Skip to content

“Fuck Tha Police”, N.W.A


In 1988, rap group the N.W.A from Compton, California released their second album, “Straight Outta Compton”. Without any radio play or media coverage, the album still managed to become an underground hit, and the notorious rap group successfully introduced socially conscious gangsta rap into the mainstream.

o-STRAIGHT-OUTTA-COMPTON-facebookUpon its release, the album was predominantly well received by its audience and music critics. In fact many referred to the body of work as the best, exciting and innovative; however, several songs did trigger political controversy. In the November 1999 edition of RollingStone, Shinéa O’Connor stated, “It’s definitely the best rap record I’ve ever heard. Of course, I can see why people might be offended by the lyrics, but as a human being and not as a public figure, I’m not offended at all. I realize from reading interviews with people like Ice Cube, when they explain that they’re not talking about women in general, but about particular women they know, it makes a lot of sense”.

“Fuck Tha Police” appears as the second song on the album, the narrative highlights the ongoing tensions between African American urban youth and law enforcement. The song stands out amongst the rest because of its controversial message. For the full lyrics refer to the bottom of the page.

The narrative begins with members of the group testifying before the judge of the court, Dr. Dre, as he presides in the case of N.W.A vs. the Police Department. In doing this, the rap group is mocking the process of the judicial system. Only commending respect for the role of the witness, as an opportunity for MC’s to speak up and prove racial stereotyping through rap lyrics.

In an interview from 1989, a 20-year-old Ice Cube reflects, “Whenever the media shows California, all they picture is beaches and pretty girls”.[1] The narratives of “Straight Outta Compton” was intended as a documentary to show the other side, uncover the reality of life in the ghetto, and the daily violence of city gangs.

Early in the interview, Ice Cube illustrates what life in the hood has been like for him. He says, “If you sat on this porch at night and just listened real hard, you’d hearing nothing but gunfire. I’ve heard it so much in my neighborhood that I can’t hear it no more… As long as you can’t see where they’re coming from, gunshots aren’t scary. Now, if you see the fire from the gun, then you run…” [2] Through the lyrics “Fuck Tha Police”, the N.W.A is undoubtedly frustrated and criticizing local law enforcements for racial profiling, and ongoing police brutality.

Several months after the release, Ice Cube addresses the controversial messages in an MTV interview. He explains, “… We ain’t talking about all policemen, but there’s bad police out there. A lot of people pretend that these kinds of police brutality and stuff like that don’t happen in their city… They’re saying we’re infesting their kids to believe cops are bad, and we just tellin’ the truth and it goes for damn near every city”. [3]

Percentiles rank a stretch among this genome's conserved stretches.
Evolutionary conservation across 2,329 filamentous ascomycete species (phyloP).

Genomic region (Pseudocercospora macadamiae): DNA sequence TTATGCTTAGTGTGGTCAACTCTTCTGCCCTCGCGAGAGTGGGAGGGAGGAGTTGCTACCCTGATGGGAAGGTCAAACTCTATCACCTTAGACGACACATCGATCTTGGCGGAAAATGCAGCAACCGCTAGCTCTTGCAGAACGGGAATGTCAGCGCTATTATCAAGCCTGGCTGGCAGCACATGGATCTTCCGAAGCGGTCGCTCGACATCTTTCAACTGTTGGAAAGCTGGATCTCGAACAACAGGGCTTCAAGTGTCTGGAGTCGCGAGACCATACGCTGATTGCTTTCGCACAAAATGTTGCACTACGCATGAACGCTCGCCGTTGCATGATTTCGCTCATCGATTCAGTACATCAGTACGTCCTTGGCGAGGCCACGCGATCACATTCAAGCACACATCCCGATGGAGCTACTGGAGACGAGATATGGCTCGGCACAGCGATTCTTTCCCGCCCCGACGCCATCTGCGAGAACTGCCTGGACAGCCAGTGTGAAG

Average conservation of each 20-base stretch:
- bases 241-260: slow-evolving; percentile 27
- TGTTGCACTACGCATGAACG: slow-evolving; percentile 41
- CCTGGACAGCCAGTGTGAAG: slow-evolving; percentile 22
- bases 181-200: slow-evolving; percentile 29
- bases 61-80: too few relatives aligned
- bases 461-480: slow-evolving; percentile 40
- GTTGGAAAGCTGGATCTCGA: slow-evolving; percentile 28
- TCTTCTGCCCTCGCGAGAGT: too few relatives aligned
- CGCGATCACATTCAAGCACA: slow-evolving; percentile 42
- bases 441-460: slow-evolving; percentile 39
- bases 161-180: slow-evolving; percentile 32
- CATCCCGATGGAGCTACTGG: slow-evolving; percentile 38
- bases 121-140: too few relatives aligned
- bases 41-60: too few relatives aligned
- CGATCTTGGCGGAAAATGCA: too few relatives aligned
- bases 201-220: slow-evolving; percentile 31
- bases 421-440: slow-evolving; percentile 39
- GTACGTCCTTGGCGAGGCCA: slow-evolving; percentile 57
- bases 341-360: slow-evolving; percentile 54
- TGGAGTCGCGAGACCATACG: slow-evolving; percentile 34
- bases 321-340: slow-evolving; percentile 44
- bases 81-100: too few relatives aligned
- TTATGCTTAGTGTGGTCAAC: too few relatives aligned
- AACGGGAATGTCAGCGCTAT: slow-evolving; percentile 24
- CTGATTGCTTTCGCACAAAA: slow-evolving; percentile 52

“Fuck Tha Police” was the first song in history to question pop music censorship and first amendment rights. The controversial lyrics against the police resulted in the Federal Bureau of Investigation sending a letter to Priority Records, the group’s distributor of “Straight Outta Compton” and other albums. The letter was written by the Assistant Director of the FBI Office of Public Affairs, who at the time was Milt Alerich. He wrote, “Advocating violence and assault is wrong, and we in the law enforcement community take except to such action… I wanted you to be aware of the FBI’s position relative to the song and its message. I believe my views reflect the opinion of the entire law enforcement community”. [4]

While the FBI never pursed the matter legally, they publically blamed the song for violent attacks against the police force. An FBI representative recounted, “…78 law enforcement offers were ‘feloniously slain in the line of duty during 1988… and recordings such as the one from N.W.A are both discouraging and degrading to these brave, dedicated officers”. The letter was intended for individuals responsible for the licensing and distribution of the song, so they could have the benefit of knowing the so called, “the facts of police violence”. [5]

Many public figures, activists and fans believed the FBI stepped out of line and in general should have no say in censorship legislation. Danny Goldberg, the chairman of the Southern California, affiliate of the America Civil Liberties Union voiced, “It is completely inappropriate for any government agency to try to influence what artists do. It is completely against the American traditions of free speech and government non-interference for government agencies to criticize art…” [6]

While many spoke out against the FBI’s letter, members of the N.W.A remained silent. The first comment came from the rap group’s publicist, Pat Charbonnet, stating the letter “…Makes valid everything said on the record. Their life is a lifetime of hassle and it never stopped being that way”. [7]

Over a year later, both the record and the letter were still fusing social controversy when the N.W.A finally commented. Ice Cube stated, “There is a lot of resentment of police because if you are black you get picked on a lot… The song is a way to get out aggression”. He refers to the letter implementing “…More harm than good… It reinforces the notion among minorities that the government is against them. N.W.A is a positive role model about how you can get out of poverty, and then the FBI writes them a letter”.

In responding this way, the FBI and local law enforcements are contributing to the youth’s feelings of oppression and dissociation from society. Oppressing their most powerful form of expression and community, feeds into the youth’s anger and frustration, which then results in violent actions. True rap has become one of the most positive roles in Hip-Hop politics because it demonstrates how disposed individuals/groups can direct their pain and energy into powerful, and influential body of art. Not only is this a mode of education and awareness, but also it’s away to escape.

Those sheltered from urban violence not only fear the reality, but the messengers and what they have to say. Seeing as the problems aren’t occurring in their respective neighborhoods, they want to pretend as if they don’t exist. The N.W.A’s mission was to expose the truth.

“Peace is a fictional word to me… We deal with reality. Violence is reality. When you say something like that, it scares people. You’re supposed to picture life as a bowl of cherries, but it’s not. So we don’t do nothin’ fake”. [8]